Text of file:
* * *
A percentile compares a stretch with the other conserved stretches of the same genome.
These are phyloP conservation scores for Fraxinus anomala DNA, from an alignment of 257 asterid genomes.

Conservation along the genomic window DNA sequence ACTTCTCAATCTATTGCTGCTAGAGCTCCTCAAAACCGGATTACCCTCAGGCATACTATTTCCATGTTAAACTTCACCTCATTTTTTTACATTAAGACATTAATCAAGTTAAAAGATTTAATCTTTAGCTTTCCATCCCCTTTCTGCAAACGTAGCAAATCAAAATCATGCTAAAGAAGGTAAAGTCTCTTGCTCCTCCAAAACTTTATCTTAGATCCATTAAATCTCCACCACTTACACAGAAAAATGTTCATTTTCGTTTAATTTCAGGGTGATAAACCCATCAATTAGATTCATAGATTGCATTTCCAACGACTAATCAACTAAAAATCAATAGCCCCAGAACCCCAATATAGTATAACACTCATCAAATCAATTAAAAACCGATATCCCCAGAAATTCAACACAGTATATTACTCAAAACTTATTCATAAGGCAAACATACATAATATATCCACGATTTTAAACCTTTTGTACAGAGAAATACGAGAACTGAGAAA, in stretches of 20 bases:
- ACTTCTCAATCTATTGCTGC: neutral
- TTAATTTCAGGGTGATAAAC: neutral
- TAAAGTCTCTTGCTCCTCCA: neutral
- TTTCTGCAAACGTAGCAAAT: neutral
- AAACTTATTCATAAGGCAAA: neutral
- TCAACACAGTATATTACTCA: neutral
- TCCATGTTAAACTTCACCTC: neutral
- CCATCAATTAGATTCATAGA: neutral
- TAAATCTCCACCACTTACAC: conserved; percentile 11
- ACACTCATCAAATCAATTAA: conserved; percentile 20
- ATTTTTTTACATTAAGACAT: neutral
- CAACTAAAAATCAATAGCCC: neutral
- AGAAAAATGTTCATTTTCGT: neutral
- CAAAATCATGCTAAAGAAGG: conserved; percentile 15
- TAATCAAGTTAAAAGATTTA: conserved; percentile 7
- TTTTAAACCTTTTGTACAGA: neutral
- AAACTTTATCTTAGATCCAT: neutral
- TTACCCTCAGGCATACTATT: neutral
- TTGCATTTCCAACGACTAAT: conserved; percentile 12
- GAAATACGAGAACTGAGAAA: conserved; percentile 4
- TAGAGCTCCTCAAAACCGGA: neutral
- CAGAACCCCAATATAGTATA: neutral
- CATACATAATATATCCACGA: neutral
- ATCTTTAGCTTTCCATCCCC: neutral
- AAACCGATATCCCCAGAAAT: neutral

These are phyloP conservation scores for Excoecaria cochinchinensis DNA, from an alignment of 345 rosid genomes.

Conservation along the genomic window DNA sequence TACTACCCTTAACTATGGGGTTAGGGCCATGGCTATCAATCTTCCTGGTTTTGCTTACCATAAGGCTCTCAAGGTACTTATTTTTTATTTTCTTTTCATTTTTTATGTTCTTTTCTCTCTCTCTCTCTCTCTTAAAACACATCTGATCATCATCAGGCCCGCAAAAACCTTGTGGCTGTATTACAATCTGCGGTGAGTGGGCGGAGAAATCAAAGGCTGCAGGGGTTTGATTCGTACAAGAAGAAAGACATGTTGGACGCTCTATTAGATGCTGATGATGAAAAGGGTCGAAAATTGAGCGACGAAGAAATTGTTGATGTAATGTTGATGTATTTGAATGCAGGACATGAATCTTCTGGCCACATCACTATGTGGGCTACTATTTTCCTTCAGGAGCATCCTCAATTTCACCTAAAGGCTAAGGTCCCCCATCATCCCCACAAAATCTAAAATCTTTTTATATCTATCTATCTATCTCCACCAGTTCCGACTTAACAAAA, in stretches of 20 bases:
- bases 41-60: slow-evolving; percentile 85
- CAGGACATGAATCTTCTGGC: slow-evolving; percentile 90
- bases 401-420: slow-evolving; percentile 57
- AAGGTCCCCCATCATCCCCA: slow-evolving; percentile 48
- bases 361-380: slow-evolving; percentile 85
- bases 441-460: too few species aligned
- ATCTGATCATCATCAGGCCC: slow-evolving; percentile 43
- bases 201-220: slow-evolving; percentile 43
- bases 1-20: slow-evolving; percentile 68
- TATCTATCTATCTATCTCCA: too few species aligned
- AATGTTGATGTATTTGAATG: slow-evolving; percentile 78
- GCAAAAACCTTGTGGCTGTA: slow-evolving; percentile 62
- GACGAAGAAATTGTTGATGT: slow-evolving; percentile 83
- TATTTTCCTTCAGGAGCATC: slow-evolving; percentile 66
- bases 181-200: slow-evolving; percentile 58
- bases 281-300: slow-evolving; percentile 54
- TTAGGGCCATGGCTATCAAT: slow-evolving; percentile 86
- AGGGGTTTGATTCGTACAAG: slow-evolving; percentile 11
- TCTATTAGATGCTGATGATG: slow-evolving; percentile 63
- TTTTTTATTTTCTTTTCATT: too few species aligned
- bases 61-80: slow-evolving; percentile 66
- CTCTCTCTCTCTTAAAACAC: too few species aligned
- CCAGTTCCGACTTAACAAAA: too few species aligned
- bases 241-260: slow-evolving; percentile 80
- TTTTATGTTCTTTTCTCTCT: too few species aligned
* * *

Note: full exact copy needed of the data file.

A percentile compares a stretch with the other conserved stretches of the same genome.
These are phyloP conservation scores for Fraxinus anomala DNA, from an alignment of 257 asterid genomes.

Conservation along the genomic window DNA sequence ACTTCTCAATCTATTGCTGCTAGAGCTCCTCAAAACCGGATTACCCTCAGGCATACTATTTCCATGTTAAACTTCACCTCATTTTTTTACATTAAGACATTAATCAAGTTAAAAGATTTAATCTTTAGCTTTCCATCCCCTTTCTGCAAACGTAGCAAATCAAAATCATGCTAAAGAAGGTAAAGTCTCTTGCTCCTCCAAAACTTTATCTTAGATCCATTAAATCTCCACCACTTACACAGAAAAATGTTCATTTTCGTTTAATTTCAGGGTGATAAACCCATCAATTAGATTCATAGATTGCATTTCCAACGACTAATCAACTAAAAATCAATAGCCCCAGAACCCCAATATAGTATAACACTCATCAAATCAATTAAAAACCGATATCCCCAGAAATTCAACACAGTATATTACTCAAAACTTATTCATAAGGCAAACATACATAATATATCCACGATTTTAAACCTTTTGTACAGAGAAATACGAGAACTGAGAAA, in stretches of 20 bases:
- ACTTCTCAATCTATTGCTGC: neutral
- TTAATTTCAGGGTGATAAAC: neutral
- TAAAGTCTCTTGCTCCTCCA: neutral
- TTTCTGCAAACGTAGCAAAT: neutral
- AAACTTATTCATAAGGCAAA: neutral
- TCAACACAGTATATTACTCA: neutral
- TCCATGTTAAACTTCACCTC: neutral
- CCATCAATTAGATTCATAGA: neutral
- TAAATCTCCACCACTTACAC: conserved; percentile 11
- ACACTCATCAAATCAATTAA: conserved; percentile 20
- ATTTTTTTACATTAAGACAT: neutral
- CAACTAAAAATCAATAGCCC: neutral
- AGAAAAATGTTCATTTTCGT: neutral
- CAAAATCATGCTAAAGAAGG: conserved; percentile 15
- TAATCAAGTTAAAAGATTTA: conserved; percentile 7
- TTTTAAACCTTTTGTACAGA: neutral
- AAACTTTATCTTAGATCCAT: neutral
- TTACCCTCAGGCATACTATT: neutral
- TTGCATTTCCAACGACTAAT: conserved; percentile 12
- GAAATACGAGAACTGAGAAA: conserved; percentile 4
- TAGAGCTCCTCAAAACCGGA: neutral
- CAGAACCCCAATATAGTATA: neutral
- CATACATAATATATCCACGA: neutral
- ATCTTTAGCTTTCCATCCCC: neutral
- AAACCGATATCCCCAGAAAT: neutral

These are phyloP conservation scores for Excoecaria cochinchinensis DNA, from an alignment of 345 rosid genomes.

Conservation along the genomic window DNA sequence TACTACCCTTAACTATGGGGTTAGGGCCATGGCTATCAATCTTCCTGGTTTTGCTTACCATAAGGCTCTCAAGGTACTTATTTTTTATTTTCTTTTCATTTTTTATGTTCTTTTCTCTCTCTCTCTCTCTCTTAAAACACATCTGATCATCATCAGGCCCGCAAAAACCTTGTGGCTGTATTACAATCTGCGGTGAGTGGGCGGAGAAATCAAAGGCTGCAGGGGTTTGATTCGTACAAGAAGAAAGACATGTTGGACGCTCTATTAGATGCTGATGATGAAAAGGGTCGAAAATTGAGCGACGAAGAAATTGTTGATGTAATGTTGATGTATTTGAATGCAGGACATGAATCTTCTGGCCACATCACTATGTGGGCTACTATTTTCCTTCAGGAGCATCCTCAATTTCACCTAAAGGCTAAGGTCCCCCATCATCCCCACAAAATCTAAAATCTTTTTATATCTATCTATCTATCTCCACCAGTTCCGACTTAACAAAA, in stretches of 20 bases:
- bases 41-60: slow-evolving; percentile 85
- CAGGACATGAATCTTCTGGC: slow-evolving; percentile 90
- bases 401-420: slow-evolving; percentile 57
- AAGGTCCCCCATCATCCCCA: slow-evolving; percentile 48
- bases 361-380: slow-evolving; percentile 85
- bases 441-460: too few species aligned
- ATCTGATCATCATCAGGCCC: slow-evolving; percentile 43
- bases 201-220: slow-evolving; percentile 43
- bases 1-20: slow-evolving; percentile 68
- TATCTATCTATCTATCTCCA: too few species aligned
- AATGTTGATGTATTTGAATG: slow-evolving; percentile 78
- GCAAAAACCTTGTGGCTGTA: slow-evolving; percentile 62
- GACGAAGAAATTGTTGATGT: slow-evolving; percentile 83
- TATTTTCCTTCAGGAGCATC: slow-evolving; percentile 66
- bases 181-200: slow-evolving; percentile 58
- bases 281-300: slow-evolving; percentile 54
- TTAGGGCCATGGCTATCAAT: slow-evolving; percentile 86
- AGGGGTTTGATTCGTACAAG: slow-evolving; percentile 11
- TCTATTAGATGCTGATGATG: slow-evolving; percentile 63
- TTTTTTATTTTCTTTTCATT: too few species aligned
- bases 61-80: slow-evolving; percentile 66
- CTCTCTCTCTCTTAAAACAC: too few species aligned
- CCAGTTCCGACTTAACAAAA: too few species aligned
- bases 241-260: slow-evolving; percentile 80
- TTTTATGTTCTTTTCTCTCT: too few species aligned